October 28, 2000


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Dilip D'Souza

The Night Before Diwali

'Twas the night before Diwali, and we are coming home from a walk. From some distance away, our building looks enveloped in haze. A little puzzling. But soon enough we realise it comes from the fireworks the building kids are setting off in our compound. Lovely, photogenic sight, even through the haze. Small candle in the corner. Kids wave sparklers about. A phooljhadi erupts in a waterfall of soft sparks and paints a joyous glow on excited childrens' faces. You can see it on those faces: the spirit of Diwali. Hope and joy and good times.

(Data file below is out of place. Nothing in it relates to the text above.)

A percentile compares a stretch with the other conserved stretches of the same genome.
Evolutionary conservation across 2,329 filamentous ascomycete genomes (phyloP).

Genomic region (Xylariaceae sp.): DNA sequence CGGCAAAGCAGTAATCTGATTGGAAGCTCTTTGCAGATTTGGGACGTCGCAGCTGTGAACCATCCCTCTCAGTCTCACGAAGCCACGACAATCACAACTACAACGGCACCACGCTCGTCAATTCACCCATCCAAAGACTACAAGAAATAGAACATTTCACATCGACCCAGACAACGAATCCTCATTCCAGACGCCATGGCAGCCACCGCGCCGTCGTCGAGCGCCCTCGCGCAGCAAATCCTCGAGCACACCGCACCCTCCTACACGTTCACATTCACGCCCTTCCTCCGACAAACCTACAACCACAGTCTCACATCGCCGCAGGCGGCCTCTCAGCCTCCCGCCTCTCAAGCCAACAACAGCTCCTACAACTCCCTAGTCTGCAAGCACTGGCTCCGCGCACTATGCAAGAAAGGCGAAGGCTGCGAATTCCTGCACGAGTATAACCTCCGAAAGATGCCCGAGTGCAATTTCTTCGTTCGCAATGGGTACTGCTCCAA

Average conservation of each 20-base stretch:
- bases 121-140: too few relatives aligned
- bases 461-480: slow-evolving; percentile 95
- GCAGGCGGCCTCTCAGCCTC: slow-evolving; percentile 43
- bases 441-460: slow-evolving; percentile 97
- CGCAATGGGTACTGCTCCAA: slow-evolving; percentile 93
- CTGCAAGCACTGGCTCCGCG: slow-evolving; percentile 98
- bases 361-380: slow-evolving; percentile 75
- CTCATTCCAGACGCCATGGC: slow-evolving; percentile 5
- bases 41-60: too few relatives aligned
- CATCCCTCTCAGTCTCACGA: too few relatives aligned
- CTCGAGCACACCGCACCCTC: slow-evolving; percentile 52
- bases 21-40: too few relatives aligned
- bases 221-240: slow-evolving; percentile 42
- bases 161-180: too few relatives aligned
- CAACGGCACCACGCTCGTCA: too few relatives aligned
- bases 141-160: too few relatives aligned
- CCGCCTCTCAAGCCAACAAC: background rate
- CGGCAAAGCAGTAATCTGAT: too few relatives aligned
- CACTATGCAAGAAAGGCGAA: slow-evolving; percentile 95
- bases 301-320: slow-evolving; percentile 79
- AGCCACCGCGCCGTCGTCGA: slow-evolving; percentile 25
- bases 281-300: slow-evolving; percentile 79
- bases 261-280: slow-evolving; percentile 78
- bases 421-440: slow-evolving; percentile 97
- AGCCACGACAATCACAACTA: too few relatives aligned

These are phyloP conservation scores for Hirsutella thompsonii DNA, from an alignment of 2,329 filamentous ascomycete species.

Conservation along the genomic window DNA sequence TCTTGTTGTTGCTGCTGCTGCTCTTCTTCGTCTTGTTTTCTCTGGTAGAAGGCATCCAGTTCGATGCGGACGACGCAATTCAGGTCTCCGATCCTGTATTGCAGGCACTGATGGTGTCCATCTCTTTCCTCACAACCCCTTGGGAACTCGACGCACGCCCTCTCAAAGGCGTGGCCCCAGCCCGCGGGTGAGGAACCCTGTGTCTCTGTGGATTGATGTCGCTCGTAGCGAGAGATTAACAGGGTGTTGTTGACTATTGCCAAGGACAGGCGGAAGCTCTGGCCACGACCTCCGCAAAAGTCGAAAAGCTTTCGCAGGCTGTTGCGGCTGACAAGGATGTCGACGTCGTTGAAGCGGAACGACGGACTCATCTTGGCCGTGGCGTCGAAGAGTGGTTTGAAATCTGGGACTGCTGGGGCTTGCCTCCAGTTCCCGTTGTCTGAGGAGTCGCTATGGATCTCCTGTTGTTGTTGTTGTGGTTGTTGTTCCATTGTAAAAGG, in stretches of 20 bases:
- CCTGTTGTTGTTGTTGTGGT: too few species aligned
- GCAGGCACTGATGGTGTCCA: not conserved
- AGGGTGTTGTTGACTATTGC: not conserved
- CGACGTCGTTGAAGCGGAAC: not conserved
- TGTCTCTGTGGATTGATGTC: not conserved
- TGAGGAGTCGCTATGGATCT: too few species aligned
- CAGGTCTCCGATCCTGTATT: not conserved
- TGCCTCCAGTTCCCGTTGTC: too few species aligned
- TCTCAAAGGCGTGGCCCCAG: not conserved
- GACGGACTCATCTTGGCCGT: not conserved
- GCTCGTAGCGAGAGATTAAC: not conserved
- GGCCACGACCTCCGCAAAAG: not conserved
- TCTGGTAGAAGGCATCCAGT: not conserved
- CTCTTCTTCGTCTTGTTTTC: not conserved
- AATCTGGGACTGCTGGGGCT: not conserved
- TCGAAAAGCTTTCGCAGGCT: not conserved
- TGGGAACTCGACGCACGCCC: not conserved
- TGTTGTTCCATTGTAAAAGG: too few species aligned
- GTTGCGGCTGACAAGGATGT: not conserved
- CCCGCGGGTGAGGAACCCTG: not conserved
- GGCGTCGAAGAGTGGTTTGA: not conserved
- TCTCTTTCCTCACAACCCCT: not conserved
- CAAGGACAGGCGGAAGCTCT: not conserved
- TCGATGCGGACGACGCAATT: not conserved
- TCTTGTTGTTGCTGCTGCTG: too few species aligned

And here, tucked away in this other corner of this freeze-frame, is just the perfect exclamation point to this gorgeous Diwali scene. Some more kids, standing outside our gate, their faces pressed against its bars, their slim bodies silhouetted by the glow from the phooljhadi. Kids of the workers from the next-door construction site, most in dusty rags, peering in on the celebrations in our building. No fireworks for them, except the ones they can see through that gate.

'Twas the night before Diwali, and there could hardly have been a better start to my New Year.

A few minutes earlier, I had run into Putti Singh. This genial, portly soul had been the watchman in our building until a few months ago. He and two others had been with us some years, sharing the duty shifts. I was sorry to see them go. Our little son had become particularly fond of them, and in fact they were more like reliable old family friends than anything else. But evidently not to some of the building residents.